This one is a personal choice, there is no right or wrong. My suggestion is to lay the quilt top out and trial borders on it by laying the fabrics alongside the edge. TAKE PICTURES! Goodness this is what smartphones are made for arent they? 
Sometimes borders are needed for size and that's ok, but just remember to keep the size of the borders proportinate to the quilt blocks. What I mean by that is rather than adding one border that is 8  inches wide, which is just WAY too big, consider adding 2 or 3 borders which will make up the 8 inches all around that you need. 
eg
Border 1 -  2 1/2"
Border 2 -  1 1/2"
Border 3 -  5 1/2"
This will still give you the 8" you want on each side, without looking like a big chunk of fabric that takes your eye away from the main quilt design.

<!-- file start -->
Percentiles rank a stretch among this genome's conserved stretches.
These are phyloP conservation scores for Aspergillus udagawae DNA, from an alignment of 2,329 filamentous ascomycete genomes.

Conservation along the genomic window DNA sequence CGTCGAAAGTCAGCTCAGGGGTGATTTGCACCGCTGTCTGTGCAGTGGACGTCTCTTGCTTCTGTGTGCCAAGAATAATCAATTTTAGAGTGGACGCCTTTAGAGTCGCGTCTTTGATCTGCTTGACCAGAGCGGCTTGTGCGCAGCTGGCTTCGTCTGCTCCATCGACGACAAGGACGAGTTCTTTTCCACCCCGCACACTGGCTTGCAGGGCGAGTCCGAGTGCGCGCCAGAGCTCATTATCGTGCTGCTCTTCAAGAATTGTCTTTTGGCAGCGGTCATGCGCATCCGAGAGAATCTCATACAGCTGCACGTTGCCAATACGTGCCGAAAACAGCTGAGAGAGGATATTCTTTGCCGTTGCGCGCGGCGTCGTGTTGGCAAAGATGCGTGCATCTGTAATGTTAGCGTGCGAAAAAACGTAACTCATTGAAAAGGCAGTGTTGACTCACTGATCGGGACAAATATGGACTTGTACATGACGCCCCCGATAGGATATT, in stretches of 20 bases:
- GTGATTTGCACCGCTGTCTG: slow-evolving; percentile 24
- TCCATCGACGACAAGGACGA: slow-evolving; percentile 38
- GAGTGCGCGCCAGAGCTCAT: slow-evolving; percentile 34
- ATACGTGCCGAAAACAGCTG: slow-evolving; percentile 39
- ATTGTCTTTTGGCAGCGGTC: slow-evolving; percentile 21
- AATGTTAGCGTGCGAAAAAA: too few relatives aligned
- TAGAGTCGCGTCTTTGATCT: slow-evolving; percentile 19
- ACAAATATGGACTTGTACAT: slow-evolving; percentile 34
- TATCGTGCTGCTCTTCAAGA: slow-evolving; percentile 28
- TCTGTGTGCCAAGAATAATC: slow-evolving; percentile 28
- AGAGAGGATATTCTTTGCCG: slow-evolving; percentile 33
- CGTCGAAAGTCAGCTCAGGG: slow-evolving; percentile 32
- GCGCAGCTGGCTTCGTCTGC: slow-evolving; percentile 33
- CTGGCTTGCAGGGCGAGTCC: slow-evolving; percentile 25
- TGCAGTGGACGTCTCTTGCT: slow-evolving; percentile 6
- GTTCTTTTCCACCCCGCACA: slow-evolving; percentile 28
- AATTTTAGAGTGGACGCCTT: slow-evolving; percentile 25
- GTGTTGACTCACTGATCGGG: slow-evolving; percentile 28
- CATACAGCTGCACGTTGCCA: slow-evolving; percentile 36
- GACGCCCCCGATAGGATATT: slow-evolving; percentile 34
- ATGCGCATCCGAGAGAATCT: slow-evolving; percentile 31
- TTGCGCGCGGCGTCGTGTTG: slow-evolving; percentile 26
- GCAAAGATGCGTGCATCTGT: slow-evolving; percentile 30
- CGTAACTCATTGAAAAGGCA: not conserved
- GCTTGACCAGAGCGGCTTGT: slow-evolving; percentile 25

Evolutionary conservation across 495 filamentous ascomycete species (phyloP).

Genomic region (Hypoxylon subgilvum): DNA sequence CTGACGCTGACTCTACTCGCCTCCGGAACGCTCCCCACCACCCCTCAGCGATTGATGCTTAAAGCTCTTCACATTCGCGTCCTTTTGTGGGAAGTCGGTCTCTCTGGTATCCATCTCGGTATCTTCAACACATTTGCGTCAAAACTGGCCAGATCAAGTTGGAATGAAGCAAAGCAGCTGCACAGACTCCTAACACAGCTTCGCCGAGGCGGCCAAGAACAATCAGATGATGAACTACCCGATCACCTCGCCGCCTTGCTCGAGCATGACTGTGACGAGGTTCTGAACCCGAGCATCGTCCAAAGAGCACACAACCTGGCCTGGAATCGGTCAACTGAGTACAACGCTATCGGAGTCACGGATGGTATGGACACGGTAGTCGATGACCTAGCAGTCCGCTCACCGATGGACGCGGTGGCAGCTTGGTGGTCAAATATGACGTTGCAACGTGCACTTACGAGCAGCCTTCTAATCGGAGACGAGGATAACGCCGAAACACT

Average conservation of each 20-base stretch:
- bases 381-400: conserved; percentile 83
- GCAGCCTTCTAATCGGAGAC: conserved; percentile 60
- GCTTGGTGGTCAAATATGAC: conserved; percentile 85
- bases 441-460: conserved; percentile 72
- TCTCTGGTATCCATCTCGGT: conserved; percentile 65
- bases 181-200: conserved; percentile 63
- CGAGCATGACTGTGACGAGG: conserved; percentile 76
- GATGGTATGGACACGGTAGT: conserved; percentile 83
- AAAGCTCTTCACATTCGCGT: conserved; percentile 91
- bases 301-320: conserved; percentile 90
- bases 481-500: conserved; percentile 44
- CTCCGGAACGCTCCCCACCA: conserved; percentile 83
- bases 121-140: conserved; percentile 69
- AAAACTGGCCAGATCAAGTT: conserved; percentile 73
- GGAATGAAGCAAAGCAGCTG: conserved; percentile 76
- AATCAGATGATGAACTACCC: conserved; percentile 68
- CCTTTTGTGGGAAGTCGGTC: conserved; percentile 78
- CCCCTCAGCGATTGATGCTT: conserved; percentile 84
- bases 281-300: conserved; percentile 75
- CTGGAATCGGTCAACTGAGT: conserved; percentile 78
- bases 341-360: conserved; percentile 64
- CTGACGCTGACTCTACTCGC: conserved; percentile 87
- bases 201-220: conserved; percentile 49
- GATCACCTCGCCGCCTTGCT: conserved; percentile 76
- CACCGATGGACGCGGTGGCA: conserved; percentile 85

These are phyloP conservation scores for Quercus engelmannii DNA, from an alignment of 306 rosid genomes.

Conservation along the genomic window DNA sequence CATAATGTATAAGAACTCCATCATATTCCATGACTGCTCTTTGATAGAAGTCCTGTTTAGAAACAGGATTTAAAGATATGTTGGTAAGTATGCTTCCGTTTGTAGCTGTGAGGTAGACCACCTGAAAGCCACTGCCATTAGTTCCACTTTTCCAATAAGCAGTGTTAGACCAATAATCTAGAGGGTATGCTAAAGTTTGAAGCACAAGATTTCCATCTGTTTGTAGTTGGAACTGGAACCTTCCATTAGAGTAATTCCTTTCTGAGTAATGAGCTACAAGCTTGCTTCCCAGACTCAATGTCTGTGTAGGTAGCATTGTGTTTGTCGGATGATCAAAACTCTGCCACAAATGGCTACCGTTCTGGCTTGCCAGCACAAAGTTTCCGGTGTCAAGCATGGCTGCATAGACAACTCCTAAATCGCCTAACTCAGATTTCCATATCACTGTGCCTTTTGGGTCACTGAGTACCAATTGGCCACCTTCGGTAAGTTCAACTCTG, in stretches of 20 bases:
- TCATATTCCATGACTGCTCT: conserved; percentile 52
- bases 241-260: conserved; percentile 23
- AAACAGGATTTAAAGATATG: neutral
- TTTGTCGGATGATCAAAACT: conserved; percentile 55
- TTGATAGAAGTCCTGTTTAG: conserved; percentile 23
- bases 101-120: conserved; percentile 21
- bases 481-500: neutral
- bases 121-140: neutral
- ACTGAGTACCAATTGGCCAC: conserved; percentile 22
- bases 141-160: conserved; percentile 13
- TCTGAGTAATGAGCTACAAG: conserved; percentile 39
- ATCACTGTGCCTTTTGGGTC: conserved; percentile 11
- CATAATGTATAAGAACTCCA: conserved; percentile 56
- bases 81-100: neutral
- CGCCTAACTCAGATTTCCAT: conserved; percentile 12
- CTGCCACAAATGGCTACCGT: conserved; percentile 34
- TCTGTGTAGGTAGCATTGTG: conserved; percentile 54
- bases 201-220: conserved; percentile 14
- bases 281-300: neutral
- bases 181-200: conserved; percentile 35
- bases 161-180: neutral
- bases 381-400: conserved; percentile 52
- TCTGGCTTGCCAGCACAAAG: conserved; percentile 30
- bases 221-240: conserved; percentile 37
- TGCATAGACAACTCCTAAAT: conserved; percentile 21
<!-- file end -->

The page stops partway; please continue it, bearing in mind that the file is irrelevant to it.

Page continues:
Well I hope you have enjoyed making our 2018 BOM. As always I'm interested to see what your quilt turns out like, so send me a pic via email on info@e-patch.com.au or post it to our facebook page. 
Happy sewing
Danni xx

Comment(s)1

Patricia - Comment
Patricia05 Jan 2019Reply
Great instructions Dani, even I have been able to understand them! thank you. Is this coming Thursday our sewing pm? I now have something to bring along.
thequiltingpatch - Comment
thequiltingpatch05 Jan 2019Reply
It is our first class back on Thursday - Im hoping to bring my finished quilt top to show you xx

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Our Blog

The Storytellers Sampler Quilt - the Joy of Fussycutting

by thequiltingpatch on 20 Jan 2020